Mohammad Reza Pahlavi Biography

Born: October 27, 1919
Tehran, Iran
Died: July 21, 1980
Cairo, Egypt

Iranian shah

Mohammad Reza Pahlavi was shah of Iran following his father's reign. He established many reforms to improve the country, but a revolution, led by Ayatollah Ruhollah Khomeini (1900–1989) in 1979, forced him into exile.

Crown prince at six

Mohammad Reza Pahlavi was born on October 27, 1919. His father, who was then an officer in the Persian Cossack regiment, became shah (king) of Iran as Reza Shah Pahlavi in 1926. Mohammad Reza was proclaimed crown prince at the age of six. From this time on he was carefully educated for his future role as shah by his stern father. In 1931 he was sent to Switzerland to attend Le Rosey school for boys. He was a good student but made few friends because, as a prince, he was not permitted to leave the school grounds. After returning to Iran in 1936, he entered a Tehran military school, graduating in 1938. In 1939 he married Princess Fawzia of Egypt. He developed a love for sports,

Mohammad Reza Pahlavi. Reproduced by permission of the Corbis Corporation.
Mohammad Reza Pahlavi.
Reproduced by permission of the
Corbis Corporation
enjoying soccer and skiing, and he later became a licensed pilot.

Replaces father as shah

In the fall of 1941 Pahlavi's father was forced to step down from the throne by British and Russian forces who had taken over the country after a short struggle. On September 27, 1941, he replaced his father as Mohammad Reza Shah Pahlavi. This was a confusing and dangerous time for Iran. Not only was World War II (1939–45) being fought, but Iran was squeezed between bitter enemies Russia and Britain. In addition, the vast resources of oil in Iran were eagerly sought by the Russians, the Americans, and the British.

Pressure on Iran from the Soviet Union came from more than one side. The young shah was caught in a struggle between the pro-Soviet Tudeh Party, which wanted social revolution without the shah, and the pro-British National Will Party, which wanted the shah but no social change. The shah himself was not satisfied with either idea. After World War II the Soviet Union refused to remove its forces from Iran as it had promised. Instead the Soviet forces stayed to help a branch of the Persian Communist Party set up a separate government in the northwest province of Azerbaijan. Iran brought this issue to the United Nations (UN). After much discussion the Soviet Union left Azerbaijan in May 1946, and the shah became very popular.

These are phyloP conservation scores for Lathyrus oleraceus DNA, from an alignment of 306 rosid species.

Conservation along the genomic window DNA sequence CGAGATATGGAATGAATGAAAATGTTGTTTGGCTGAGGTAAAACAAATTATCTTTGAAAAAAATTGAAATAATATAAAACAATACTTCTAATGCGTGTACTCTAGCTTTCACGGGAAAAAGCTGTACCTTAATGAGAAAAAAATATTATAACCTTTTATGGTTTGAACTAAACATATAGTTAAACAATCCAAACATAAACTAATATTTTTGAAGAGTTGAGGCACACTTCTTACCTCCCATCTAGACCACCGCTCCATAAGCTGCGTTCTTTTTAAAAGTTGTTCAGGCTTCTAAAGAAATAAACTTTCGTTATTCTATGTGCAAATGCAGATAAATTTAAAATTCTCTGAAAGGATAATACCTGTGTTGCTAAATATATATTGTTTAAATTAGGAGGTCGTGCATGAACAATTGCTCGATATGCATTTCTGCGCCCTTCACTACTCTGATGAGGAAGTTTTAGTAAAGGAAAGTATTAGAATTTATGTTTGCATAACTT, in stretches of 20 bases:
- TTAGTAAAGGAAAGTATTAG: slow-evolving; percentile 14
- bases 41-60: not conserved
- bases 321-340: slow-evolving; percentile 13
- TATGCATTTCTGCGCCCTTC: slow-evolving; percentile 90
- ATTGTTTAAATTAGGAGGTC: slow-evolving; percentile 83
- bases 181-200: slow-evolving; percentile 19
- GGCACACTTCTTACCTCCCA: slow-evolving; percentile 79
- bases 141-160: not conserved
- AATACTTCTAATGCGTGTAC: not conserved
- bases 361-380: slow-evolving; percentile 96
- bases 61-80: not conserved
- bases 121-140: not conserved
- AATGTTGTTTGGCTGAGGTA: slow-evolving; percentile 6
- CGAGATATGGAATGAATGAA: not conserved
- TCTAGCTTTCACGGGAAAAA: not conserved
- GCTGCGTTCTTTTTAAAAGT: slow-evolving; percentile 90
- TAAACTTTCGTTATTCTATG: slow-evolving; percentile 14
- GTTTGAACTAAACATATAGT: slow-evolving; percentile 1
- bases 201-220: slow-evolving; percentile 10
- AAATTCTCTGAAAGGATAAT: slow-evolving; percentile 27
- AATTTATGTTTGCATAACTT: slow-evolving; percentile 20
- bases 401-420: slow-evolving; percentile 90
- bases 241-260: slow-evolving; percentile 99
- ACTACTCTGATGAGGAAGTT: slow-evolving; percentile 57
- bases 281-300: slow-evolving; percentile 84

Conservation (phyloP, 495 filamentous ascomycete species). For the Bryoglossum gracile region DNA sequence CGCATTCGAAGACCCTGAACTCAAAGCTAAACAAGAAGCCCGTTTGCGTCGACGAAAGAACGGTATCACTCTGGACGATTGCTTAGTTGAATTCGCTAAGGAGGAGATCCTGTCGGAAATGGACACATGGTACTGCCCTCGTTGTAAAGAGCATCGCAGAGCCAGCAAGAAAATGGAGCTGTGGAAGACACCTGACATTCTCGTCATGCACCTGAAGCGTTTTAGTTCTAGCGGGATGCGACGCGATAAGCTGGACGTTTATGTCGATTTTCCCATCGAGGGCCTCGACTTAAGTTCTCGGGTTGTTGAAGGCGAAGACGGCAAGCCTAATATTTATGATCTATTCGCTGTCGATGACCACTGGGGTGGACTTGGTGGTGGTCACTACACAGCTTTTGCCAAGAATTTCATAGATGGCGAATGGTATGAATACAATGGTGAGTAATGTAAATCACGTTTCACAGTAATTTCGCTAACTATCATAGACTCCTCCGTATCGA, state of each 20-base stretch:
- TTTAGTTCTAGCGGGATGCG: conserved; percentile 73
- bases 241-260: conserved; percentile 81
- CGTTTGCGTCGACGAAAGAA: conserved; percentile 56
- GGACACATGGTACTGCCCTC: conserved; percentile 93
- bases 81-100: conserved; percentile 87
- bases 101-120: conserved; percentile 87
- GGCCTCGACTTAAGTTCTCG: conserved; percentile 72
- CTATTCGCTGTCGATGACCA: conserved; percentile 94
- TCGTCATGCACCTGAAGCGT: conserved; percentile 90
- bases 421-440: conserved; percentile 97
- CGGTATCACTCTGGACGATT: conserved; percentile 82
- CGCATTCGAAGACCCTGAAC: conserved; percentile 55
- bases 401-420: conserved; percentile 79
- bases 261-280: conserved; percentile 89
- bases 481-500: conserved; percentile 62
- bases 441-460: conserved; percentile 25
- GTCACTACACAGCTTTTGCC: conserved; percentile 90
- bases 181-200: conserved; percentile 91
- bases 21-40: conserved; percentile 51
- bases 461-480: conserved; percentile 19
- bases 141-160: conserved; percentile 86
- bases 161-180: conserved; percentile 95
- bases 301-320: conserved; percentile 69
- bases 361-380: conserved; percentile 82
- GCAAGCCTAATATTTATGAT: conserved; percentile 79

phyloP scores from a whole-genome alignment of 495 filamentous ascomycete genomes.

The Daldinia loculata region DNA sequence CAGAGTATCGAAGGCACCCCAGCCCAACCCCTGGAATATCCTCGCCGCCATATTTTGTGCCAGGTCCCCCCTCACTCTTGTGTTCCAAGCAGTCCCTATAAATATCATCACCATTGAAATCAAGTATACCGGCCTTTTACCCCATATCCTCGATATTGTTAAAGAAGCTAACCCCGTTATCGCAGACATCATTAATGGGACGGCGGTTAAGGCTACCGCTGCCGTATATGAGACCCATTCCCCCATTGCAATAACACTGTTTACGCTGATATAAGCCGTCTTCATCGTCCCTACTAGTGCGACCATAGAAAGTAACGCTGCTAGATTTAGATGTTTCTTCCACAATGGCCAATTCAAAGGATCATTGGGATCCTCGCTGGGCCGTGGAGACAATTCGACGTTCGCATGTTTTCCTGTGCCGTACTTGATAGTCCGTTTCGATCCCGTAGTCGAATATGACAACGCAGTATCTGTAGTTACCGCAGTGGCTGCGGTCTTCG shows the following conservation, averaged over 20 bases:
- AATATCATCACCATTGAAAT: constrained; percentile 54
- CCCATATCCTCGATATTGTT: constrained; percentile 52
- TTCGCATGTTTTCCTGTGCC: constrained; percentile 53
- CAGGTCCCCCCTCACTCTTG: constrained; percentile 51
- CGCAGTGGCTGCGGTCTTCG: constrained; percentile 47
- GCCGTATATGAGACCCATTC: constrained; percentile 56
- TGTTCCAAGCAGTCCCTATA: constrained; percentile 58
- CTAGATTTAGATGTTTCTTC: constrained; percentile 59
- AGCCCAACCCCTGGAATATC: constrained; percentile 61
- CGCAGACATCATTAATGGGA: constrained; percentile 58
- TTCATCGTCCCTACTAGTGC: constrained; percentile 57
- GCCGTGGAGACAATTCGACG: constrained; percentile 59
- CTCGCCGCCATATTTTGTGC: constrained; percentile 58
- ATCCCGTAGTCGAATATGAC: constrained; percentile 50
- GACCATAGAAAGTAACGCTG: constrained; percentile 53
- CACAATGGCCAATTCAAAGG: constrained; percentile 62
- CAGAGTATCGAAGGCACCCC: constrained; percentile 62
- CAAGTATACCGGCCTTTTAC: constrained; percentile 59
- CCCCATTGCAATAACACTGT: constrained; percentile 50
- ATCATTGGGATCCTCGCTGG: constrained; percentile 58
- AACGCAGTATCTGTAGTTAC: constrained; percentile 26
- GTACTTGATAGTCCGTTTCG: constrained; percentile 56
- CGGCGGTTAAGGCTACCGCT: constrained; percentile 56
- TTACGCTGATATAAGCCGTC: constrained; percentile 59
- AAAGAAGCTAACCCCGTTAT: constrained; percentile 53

Internal conflict

Iran's problems were not over; the oil question had not been solved. The new National Front Party, formed under the leadership of Dr. Mohammad Mosaddeq, stated that since Iran had refused to give oil rights to the Soviet Union, it should take them away from the British. The country was plunged into a crisis and by 1953, communications broke down between the shah and Prime Minister Mosaddeq and also among the prime minister, his cabinet, and the parliament. The crisis, in which the Tudeh Party was gaining the upper hand, forced the shah and Sorayya (his second wife) to leave the country. Nine days later, with U.S. aid, Mosaddeq was overthrown, and the shah returned in triumph.

Pahlavi returned with a new resolve to do things his way. He started what later was called the "White Revolution." After distributing the land among the peasants, he put forests and water under the control of the government, established profit-sharing plans for workers, gave more freedom to women, and established civil service programs. New industries were created, and Iran became one of the most stable countries in the Middle East.

Later years

On October 27, 1967, his forty-eighth birthday, and after twenty-six years as shah, Pahlavi was crowned as His Imperial Majesty Mohammad Reza Pahlavi Aryamehr, Shahanshah of Iran. What made this crowning unique in Persian history was that his third wife, Farah, was crowned as empress, the first since the coming of Islam in the seventh century. Their six-year-old son, Reza, was declared crown prince.

During the 1970s, oil-rich countries such as Iran exercised much world power. It was also the strongest military country in the Middle East. However, the shah ruled with unlimited authority and his popularity began to decrease, especially among Muslims who were followers of Ayatollah Ruhollah Khomeini. The Ayatollah led a revolution in 1979, forcing the shah and his family into exile. Mohammed Reza Pahlavi died in Cairo, Egypt, on July 27, 1980.

For More Information

Barth, Linda. Mohammed Reza Pahlavi. Philadelphia: Chelsea House, 2002.

Pahlavai, Mohammad Reza, Shah of Iran. Answer to History. New York: Stein and Day, 1980.

Saikal, Amin. The Rise and Fall of the Shah. Princeton, NJ: Princeton University Press, 1980.

Shawcross, William. The Shah's Last Ride: The Fate of an Ally. New York: Simon and Schuster, 1988.

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